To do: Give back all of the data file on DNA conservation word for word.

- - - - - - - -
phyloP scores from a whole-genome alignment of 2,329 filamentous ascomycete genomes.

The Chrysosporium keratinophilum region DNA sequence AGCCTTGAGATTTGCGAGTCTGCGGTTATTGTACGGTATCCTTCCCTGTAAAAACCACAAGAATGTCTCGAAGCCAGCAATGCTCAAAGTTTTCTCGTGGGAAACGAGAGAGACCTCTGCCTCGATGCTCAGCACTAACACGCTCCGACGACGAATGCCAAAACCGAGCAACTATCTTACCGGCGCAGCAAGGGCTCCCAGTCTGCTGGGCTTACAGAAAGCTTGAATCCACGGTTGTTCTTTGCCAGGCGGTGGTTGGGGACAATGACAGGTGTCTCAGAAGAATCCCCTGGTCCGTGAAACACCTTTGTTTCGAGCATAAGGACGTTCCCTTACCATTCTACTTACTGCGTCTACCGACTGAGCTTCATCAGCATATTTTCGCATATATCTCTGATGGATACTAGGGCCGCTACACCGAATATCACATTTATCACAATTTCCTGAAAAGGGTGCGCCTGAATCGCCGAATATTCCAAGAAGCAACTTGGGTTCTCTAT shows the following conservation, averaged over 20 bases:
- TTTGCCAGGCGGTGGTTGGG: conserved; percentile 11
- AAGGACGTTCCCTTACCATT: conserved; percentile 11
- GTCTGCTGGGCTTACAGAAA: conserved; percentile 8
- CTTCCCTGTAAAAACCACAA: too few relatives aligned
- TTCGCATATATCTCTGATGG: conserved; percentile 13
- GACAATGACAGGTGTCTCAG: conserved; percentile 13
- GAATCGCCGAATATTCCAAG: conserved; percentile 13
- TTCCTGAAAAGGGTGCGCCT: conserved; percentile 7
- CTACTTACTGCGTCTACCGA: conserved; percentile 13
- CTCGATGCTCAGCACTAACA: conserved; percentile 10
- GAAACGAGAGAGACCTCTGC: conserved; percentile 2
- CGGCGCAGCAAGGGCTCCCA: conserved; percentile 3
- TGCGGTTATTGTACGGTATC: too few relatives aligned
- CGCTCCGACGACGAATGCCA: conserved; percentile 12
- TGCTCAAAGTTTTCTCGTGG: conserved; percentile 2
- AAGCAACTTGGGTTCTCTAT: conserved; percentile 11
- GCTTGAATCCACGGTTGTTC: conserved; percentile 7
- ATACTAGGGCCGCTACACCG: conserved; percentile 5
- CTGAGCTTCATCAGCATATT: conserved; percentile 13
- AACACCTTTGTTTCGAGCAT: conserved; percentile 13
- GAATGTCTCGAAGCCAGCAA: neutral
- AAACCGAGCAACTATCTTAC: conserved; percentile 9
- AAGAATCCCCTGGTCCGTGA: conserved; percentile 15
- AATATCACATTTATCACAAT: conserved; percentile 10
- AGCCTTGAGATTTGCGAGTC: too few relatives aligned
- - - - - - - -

phyloP scores from a whole-genome alignment of 2,329 filamentous ascomycete genomes.

The Chrysosporium keratinophilum region DNA sequence AGCCTTGAGATTTGCGAGTCTGCGGTTATTGTACGGTATCCTTCCCTGTAAAAACCACAAGAATGTCTCGAAGCCAGCAATGCTCAAAGTTTTCTCGTGGGAAACGAGAGAGACCTCTGCCTCGATGCTCAGCACTAACACGCTCCGACGACGAATGCCAAAACCGAGCAACTATCTTACCGGCGCAGCAAGGGCTCCCAGTCTGCTGGGCTTACAGAAAGCTTGAATCCACGGTTGTTCTTTGCCAGGCGGTGGTTGGGGACAATGACAGGTGTCTCAGAAGAATCCCCTGGTCCGTGAAACACCTTTGTTTCGAGCATAAGGACGTTCCCTTACCATTCTACTTACTGCGTCTACCGACTGAGCTTCATCAGCATATTTTCGCATATATCTCTGATGGATACTAGGGCCGCTACACCGAATATCACATTTATCACAATTTCCTGAAAAGGGTGCGCCTGAATCGCCGAATATTCCAAGAAGCAACTTGGGTTCTCTAT shows the following conservation, averaged over 20 bases:
- TTTGCCAGGCGGTGGTTGGG: conserved; percentile 11
- AAGGACGTTCCCTTACCATT: conserved; percentile 11
- GTCTGCTGGGCTTACAGAAA: conserved; percentile 8
- CTTCCCTGTAAAAACCACAA: too few relatives aligned
- TTCGCATATATCTCTGATGG: conserved; percentile 13
- GACAATGACAGGTGTCTCAG: conserved; percentile 13
- GAATCGCCGAATATTCCAAG: conserved; percentile 13
- TTCCTGAAAAGGGTGCGCCT: conserved; percentile 7
- CTACTTACTGCGTCTACCGA: conserved; percentile 13
- CTCGATGCTCAGCACTAACA: conserved; percentile 10
- GAAACGAGAGAGACCTCTGC: conserved; percentile 2
- CGGCGCAGCAAGGGCTCCCA: conserved; percentile 3
- TGCGGTTATTGTACGGTATC: too few relatives aligned
- CGCTCCGACGACGAATGCCA: conserved; percentile 12
- TGCTCAAAGTTTTCTCGTGG: conserved; percentile 2
- AAGCAACTTGGGTTCTCTAT: conserved; percentile 11
- GCTTGAATCCACGGTTGTTC: conserved; percentile 7
- ATACTAGGGCCGCTACACCG: conserved; percentile 5
- CTGAGCTTCATCAGCATATT: conserved; percentile 13
- AACACCTTTGTTTCGAGCAT: conserved; percentile 13
- GAATGTCTCGAAGCCAGCAA: neutral
- AAACCGAGCAACTATCTTAC: conserved; percentile 9
- AAGAATCCCCTGGTCCGTGA: conserved; percentile 15
- AATATCACATTTATCACAAT: conserved; percentile 10
- AGCCTTGAGATTTGCGAGTC: too few relatives aligned